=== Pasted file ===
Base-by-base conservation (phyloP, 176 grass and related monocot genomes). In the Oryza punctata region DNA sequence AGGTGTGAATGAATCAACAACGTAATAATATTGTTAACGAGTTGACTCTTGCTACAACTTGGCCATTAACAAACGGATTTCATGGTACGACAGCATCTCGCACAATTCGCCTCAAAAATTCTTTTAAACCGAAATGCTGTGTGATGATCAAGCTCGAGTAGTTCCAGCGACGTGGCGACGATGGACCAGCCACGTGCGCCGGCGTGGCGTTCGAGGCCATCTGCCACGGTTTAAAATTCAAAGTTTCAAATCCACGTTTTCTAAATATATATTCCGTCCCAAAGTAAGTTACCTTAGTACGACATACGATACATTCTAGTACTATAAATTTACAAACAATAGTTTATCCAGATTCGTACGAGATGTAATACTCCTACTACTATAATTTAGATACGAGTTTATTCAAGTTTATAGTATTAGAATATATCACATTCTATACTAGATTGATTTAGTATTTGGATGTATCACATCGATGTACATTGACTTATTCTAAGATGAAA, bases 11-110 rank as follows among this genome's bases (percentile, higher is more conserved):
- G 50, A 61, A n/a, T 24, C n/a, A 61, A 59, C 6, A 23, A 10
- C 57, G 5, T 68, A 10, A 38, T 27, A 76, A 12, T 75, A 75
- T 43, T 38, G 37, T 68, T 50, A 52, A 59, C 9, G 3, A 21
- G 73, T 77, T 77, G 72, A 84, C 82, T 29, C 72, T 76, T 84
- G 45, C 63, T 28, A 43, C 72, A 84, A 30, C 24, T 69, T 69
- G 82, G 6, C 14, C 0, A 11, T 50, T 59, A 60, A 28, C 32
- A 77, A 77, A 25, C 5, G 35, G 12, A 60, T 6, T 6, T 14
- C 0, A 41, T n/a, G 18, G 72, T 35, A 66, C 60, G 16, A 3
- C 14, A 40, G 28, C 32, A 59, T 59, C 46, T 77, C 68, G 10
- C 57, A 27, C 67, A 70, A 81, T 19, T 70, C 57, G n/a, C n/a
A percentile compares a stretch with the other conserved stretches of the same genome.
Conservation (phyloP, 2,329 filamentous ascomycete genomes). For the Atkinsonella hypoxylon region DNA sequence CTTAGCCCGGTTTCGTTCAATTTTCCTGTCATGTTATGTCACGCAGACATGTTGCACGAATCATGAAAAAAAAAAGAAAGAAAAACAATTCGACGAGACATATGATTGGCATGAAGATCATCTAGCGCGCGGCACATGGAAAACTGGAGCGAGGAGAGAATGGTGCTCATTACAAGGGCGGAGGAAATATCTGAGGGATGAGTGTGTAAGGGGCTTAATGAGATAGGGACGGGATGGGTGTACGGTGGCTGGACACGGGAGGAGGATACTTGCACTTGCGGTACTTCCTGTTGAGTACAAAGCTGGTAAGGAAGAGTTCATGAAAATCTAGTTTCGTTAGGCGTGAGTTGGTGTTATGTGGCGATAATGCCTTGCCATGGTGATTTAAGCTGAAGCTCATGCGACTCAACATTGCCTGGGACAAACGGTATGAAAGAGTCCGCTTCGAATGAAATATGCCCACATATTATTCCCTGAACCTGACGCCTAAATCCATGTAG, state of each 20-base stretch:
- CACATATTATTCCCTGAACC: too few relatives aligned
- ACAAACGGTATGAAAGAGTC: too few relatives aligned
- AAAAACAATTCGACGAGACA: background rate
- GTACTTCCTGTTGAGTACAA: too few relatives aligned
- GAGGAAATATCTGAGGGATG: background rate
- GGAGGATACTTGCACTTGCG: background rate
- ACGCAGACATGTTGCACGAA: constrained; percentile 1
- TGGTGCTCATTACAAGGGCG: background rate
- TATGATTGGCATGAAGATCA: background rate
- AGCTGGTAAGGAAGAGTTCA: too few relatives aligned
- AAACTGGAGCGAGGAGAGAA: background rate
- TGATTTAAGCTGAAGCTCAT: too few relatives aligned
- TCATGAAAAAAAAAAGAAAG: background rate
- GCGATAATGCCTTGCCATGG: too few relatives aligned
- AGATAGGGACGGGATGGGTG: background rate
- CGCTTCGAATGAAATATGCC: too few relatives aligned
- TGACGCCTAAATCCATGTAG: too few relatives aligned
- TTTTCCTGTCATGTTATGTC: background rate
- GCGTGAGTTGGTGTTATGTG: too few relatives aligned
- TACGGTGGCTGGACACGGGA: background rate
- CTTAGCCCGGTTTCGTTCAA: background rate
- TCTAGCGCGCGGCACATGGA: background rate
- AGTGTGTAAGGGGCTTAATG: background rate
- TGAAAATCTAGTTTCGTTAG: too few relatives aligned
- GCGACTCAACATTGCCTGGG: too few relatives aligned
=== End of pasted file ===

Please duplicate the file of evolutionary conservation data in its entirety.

Base-by-base conservation (phyloP, 176 grass and related monocot genomes). In the Oryza punctata region DNA sequence AGGTGTGAATGAATCAACAACGTAATAATATTGTTAACGAGTTGACTCTTGCTACAACTTGGCCATTAACAAACGGATTTCATGGTACGACAGCATCTCGCACAATTCGCCTCAAAAATTCTTTTAAACCGAAATGCTGTGTGATGATCAAGCTCGAGTAGTTCCAGCGACGTGGCGACGATGGACCAGCCACGTGCGCCGGCGTGGCGTTCGAGGCCATCTGCCACGGTTTAAAATTCAAAGTTTCAAATCCACGTTTTCTAAATATATATTCCGTCCCAAAGTAAGTTACCTTAGTACGACATACGATACATTCTAGTACTATAAATTTACAAACAATAGTTTATCCAGATTCGTACGAGATGTAATACTCCTACTACTATAATTTAGATACGAGTTTATTCAAGTTTATAGTATTAGAATATATCACATTCTATACTAGATTGATTTAGTATTTGGATGTATCACATCGATGTACATTGACTTATTCTAAGATGAAA, bases 11-110 rank as follows among this genome's bases (percentile, higher is more conserved):
- G 50, A 61, A n/a, T 24, C n/a, A 61, A 59, C 6, A 23, A 10
- C 57, G 5, T 68, A 10, A 38, T 27, A 76, A 12, T 75, A 75
- T 43, T 38, G 37, T 68, T 50, A 52, A 59, C 9, G 3, A 21
- G 73, T 77, T 77, G 72, A 84, C 82, T 29, C 72, T 76, T 84
- G 45, C 63, T 28, A 43, C 72, A 84, A 30, C 24, T 69, T 69
- G 82, G 6, C 14, C 0, A 11, T 50, T 59, A 60, A 28, C 32
- A 77, A 77, A 25, C 5, G 35, G 12, A 60, T 6, T 6, T 14
- C 0, A 41, T n/a, G 18, G 72, T 35, A 66, C 60, G 16, A 3
- C 14, A 40, G 28, C 32, A 59, T 59, C 46, T 77, C 68, G 10
- C 57, A 27, C 67, A 70, A 81, T 19, T 70, C 57, G n/a, C n/a
A percentile compares a stretch with the other conserved stretches of the same genome.
Conservation (phyloP, 2,329 filamentous ascomycete genomes). For the Atkinsonella hypoxylon region DNA sequence CTTAGCCCGGTTTCGTTCAATTTTCCTGTCATGTTATGTCACGCAGACATGTTGCACGAATCATGAAAAAAAAAAGAAAGAAAAACAATTCGACGAGACATATGATTGGCATGAAGATCATCTAGCGCGCGGCACATGGAAAACTGGAGCGAGGAGAGAATGGTGCTCATTACAAGGGCGGAGGAAATATCTGAGGGATGAGTGTGTAAGGGGCTTAATGAGATAGGGACGGGATGGGTGTACGGTGGCTGGACACGGGAGGAGGATACTTGCACTTGCGGTACTTCCTGTTGAGTACAAAGCTGGTAAGGAAGAGTTCATGAAAATCTAGTTTCGTTAGGCGTGAGTTGGTGTTATGTGGCGATAATGCCTTGCCATGGTGATTTAAGCTGAAGCTCATGCGACTCAACATTGCCTGGGACAAACGGTATGAAAGAGTCCGCTTCGAATGAAATATGCCCACATATTATTCCCTGAACCTGACGCCTAAATCCATGTAG, state of each 20-base stretch:
- CACATATTATTCCCTGAACC: too few relatives aligned
- ACAAACGGTATGAAAGAGTC: too few relatives aligned
- AAAAACAATTCGACGAGACA: background rate
- GTACTTCCTGTTGAGTACAA: too few relatives aligned
- GAGGAAATATCTGAGGGATG: background rate
- GGAGGATACTTGCACTTGCG: background rate
- ACGCAGACATGTTGCACGAA: constrained; percentile 1
- TGGTGCTCATTACAAGGGCG: background rate
- TATGATTGGCATGAAGATCA: background rate
- AGCTGGTAAGGAAGAGTTCA: too few relatives aligned
- AAACTGGAGCGAGGAGAGAA: background rate
- TGATTTAAGCTGAAGCTCAT: too few relatives aligned
- TCATGAAAAAAAAAAGAAAG: background rate
- GCGATAATGCCTTGCCATGG: too few relatives aligned
- AGATAGGGACGGGATGGGTG: background rate
- CGCTTCGAATGAAATATGCC: too few relatives aligned
- TGACGCCTAAATCCATGTAG: too few relatives aligned
- TTTTCCTGTCATGTTATGTC: background rate
- GCGTGAGTTGGTGTTATGTG: too few relatives aligned
- TACGGTGGCTGGACACGGGA: background rate
- CTTAGCCCGGTTTCGTTCAA: background rate
- TCTAGCGCGCGGCACATGGA: background rate
- AGTGTGTAAGGGGCTTAATG: background rate
- TGAAAATCTAGTTTCGTTAG: too few relatives aligned
- GCGACTCAACATTGCCTGGG: too few relatives aligned